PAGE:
Will Filing A Class Action Continue To Be Protected Concerted Activity?
The National Labor Relations Board will reconsider whether an employer can discipline an employee for the act of filing a class action, which has long been held to be protected concerted activity under the National Labor Relations Act. Cordua Restaurants, Inc., 16-CA-161380 (Aug. 15, 2018) (Cordua II).
The Board, sua sponte, vacated its Decision and Order in Cordua Restaurants, Inc., 366 NLRB No. 72 (Apr. 26, 2018) (Cordua I). In that case, the NLRB found the employer had violated the Act when it fired a worker for filing a collective wage and hour lawsuit against the company. The decision was issued prior to the U.S. Supreme Court’s Epic Systems Corp. v. Lewis, 584 U.S. __, 138 S. Ct. 1612 (2018), in which the Court ruled, 5-4, that class action waivers in employment arbitration agreements do not violate federal law.
In Cordua I, the NLRB (Members Mark Gaston Pearce, Lauren McFerran, and Marvin Kaplan formed the majority) held there was no dispute that the filing of the collective wage and hour lawsuit constituted protected concerted activity. The employer defended the termination, maintaining the employee was fired not because of his protected concerted activity, but because he attempted to steal employee wage information from confidential company files and lying about it during investigative interviews. The Board rejected the employer’s defense, noting that requests by employees for information relevant to Section 7 activities are protected, citing Faurecia Exhaust Systems, 355 NLRB 621, 622 (2010). That is the case even if the information is protected. However, the protection is lost if the information is sought or obtained surreptitiously. Ridgely Mfg. Co., 207 NLRB 193, 197 (1973), enfd. 510 F.2d 185 (D.C. Cir. 1975).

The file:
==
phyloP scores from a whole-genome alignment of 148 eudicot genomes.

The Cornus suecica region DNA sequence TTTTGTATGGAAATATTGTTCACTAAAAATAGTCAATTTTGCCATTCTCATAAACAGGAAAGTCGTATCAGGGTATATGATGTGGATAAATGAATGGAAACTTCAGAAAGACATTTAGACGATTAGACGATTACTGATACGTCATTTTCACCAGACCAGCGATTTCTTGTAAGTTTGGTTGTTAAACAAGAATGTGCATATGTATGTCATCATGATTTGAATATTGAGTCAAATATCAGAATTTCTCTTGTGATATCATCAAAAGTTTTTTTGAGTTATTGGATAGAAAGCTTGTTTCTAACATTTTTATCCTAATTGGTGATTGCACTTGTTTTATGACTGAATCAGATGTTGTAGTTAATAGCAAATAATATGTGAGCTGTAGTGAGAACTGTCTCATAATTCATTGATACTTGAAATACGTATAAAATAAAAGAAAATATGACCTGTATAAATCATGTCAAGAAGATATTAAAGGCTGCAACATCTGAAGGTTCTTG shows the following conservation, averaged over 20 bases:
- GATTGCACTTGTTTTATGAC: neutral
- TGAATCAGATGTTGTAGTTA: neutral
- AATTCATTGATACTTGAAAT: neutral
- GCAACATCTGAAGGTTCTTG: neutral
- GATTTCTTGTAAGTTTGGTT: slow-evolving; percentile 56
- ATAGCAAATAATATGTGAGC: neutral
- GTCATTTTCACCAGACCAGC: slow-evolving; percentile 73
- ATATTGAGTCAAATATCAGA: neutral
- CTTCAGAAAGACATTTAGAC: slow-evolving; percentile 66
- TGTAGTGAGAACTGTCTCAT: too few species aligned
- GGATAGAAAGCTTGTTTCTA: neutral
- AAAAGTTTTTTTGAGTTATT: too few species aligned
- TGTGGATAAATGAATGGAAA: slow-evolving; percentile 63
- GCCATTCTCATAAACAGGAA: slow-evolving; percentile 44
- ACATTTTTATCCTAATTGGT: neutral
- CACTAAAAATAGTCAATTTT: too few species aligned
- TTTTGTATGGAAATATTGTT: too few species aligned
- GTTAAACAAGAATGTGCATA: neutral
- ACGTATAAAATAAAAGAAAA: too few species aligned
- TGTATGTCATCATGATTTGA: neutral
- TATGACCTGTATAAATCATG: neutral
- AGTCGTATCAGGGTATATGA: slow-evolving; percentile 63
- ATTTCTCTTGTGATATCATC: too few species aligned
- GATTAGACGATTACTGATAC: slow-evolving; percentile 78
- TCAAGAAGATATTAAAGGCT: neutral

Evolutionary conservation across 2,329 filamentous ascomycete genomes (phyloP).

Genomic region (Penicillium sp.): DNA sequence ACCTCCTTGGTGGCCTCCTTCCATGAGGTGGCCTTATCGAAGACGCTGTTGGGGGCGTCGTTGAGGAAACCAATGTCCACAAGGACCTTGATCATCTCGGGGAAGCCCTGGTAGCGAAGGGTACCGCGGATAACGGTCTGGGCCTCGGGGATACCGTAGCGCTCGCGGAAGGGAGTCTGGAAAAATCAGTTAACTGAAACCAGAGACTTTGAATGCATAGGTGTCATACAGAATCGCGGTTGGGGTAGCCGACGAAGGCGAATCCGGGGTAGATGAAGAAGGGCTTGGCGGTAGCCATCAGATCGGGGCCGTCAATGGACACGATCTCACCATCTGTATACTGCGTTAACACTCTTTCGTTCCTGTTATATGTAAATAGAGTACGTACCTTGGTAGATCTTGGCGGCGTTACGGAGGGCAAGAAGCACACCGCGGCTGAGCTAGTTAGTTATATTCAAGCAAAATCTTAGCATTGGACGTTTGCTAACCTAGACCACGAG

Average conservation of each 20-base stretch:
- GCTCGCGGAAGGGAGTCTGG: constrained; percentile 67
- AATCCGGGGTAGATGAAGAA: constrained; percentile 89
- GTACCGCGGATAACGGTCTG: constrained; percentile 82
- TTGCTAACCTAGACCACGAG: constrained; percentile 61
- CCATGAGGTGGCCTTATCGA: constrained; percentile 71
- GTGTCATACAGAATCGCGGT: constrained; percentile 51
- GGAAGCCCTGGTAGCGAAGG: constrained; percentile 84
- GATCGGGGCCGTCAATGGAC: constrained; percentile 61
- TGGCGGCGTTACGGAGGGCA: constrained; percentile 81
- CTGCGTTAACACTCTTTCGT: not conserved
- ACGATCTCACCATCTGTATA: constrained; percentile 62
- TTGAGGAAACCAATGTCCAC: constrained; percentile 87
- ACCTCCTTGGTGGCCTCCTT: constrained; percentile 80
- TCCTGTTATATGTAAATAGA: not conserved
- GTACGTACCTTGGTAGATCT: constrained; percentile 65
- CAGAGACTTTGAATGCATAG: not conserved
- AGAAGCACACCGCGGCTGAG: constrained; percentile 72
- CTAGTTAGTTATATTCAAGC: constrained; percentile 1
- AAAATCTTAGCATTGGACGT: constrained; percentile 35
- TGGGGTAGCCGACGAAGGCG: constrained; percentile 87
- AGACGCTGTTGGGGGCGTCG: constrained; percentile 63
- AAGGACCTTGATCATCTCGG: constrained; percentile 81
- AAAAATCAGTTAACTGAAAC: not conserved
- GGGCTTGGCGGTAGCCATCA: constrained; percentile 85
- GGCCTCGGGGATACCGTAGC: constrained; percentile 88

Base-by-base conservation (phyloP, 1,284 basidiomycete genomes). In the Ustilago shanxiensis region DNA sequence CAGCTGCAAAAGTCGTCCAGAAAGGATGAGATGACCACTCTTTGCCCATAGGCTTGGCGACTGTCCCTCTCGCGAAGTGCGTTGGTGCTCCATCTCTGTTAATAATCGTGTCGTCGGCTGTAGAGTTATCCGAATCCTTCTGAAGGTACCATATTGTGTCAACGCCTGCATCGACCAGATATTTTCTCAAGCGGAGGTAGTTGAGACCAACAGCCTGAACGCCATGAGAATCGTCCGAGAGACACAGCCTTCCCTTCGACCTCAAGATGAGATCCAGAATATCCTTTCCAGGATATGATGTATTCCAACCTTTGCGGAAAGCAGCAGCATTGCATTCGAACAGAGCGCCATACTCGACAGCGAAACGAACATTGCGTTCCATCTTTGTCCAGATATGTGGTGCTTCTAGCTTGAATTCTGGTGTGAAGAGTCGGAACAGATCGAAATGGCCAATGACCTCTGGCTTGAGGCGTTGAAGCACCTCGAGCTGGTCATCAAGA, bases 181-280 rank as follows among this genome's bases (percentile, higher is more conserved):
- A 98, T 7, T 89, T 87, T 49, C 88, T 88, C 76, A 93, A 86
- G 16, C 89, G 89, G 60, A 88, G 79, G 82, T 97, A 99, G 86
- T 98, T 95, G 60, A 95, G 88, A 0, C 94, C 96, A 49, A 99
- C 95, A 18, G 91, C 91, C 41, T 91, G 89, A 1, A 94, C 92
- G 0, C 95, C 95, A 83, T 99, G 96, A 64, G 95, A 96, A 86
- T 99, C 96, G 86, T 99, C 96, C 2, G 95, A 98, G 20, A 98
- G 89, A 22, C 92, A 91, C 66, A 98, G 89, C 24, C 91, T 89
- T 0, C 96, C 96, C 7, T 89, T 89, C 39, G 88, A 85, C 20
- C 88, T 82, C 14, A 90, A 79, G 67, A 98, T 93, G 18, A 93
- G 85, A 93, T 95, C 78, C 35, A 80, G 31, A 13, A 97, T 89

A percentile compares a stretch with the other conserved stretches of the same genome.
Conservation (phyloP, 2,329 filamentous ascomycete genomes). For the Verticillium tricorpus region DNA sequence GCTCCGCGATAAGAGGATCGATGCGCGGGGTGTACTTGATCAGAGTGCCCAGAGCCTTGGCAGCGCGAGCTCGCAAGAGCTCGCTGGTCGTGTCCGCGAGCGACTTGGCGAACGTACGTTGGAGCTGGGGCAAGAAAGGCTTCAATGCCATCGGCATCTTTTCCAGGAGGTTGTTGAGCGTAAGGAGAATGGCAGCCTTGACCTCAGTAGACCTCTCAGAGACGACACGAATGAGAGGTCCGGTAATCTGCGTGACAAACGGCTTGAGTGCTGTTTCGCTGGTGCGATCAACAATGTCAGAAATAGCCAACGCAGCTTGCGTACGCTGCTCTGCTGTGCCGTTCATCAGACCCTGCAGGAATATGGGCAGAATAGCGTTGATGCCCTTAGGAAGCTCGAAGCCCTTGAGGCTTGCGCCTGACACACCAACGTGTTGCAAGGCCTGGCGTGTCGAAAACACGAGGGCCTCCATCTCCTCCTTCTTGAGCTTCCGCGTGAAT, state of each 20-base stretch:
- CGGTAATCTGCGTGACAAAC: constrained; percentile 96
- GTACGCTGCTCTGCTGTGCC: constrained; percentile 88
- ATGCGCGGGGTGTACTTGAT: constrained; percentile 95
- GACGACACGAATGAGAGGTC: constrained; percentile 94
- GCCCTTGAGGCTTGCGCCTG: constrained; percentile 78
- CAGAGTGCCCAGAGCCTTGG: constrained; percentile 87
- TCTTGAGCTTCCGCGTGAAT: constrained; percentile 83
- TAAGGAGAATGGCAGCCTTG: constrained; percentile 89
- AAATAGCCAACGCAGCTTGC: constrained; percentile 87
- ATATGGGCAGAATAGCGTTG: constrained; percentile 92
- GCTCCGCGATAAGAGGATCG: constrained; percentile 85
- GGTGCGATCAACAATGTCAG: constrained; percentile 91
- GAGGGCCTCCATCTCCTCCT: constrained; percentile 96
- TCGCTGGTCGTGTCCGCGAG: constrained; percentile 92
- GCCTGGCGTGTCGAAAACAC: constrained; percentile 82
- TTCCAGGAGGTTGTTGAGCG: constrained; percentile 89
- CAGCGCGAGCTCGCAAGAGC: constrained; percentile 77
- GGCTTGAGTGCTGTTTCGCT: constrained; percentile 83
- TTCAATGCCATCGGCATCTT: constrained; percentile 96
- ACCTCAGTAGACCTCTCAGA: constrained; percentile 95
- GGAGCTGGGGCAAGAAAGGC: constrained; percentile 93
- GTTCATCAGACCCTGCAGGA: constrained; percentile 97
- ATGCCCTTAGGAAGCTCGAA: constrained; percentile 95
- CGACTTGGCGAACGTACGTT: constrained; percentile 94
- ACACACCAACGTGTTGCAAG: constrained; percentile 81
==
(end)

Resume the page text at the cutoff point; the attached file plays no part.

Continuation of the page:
In Cordua II, an unpublished decision, Board Chairman John Ring and Members Kaplan and William Emanuel voted to vacate Cordua I, sua sponte. The Board held that it wants to “reconsider the entire proceeding.” The Board’s action signals the majority may hold that an employer may discipline an employee for the act of filing a class action.
Pearce and McFerran dissented, noting that nothing in Epic Systems Corp. warranted reopening the case since that Supreme Court decision addressed “the question of whether an employer’s maintenance of an arbitration agreement barring employees from bringing a collective action violated the Act,” whereas, in the instant case, the Board found the employer violated the Act by terminating an employee in response to his filing of a collective wage-and-hour lawsuit against the employer. Pearce and McFerran noted that it is “well settled that the filing of such a lawsuit constitutes protected concerted activity.”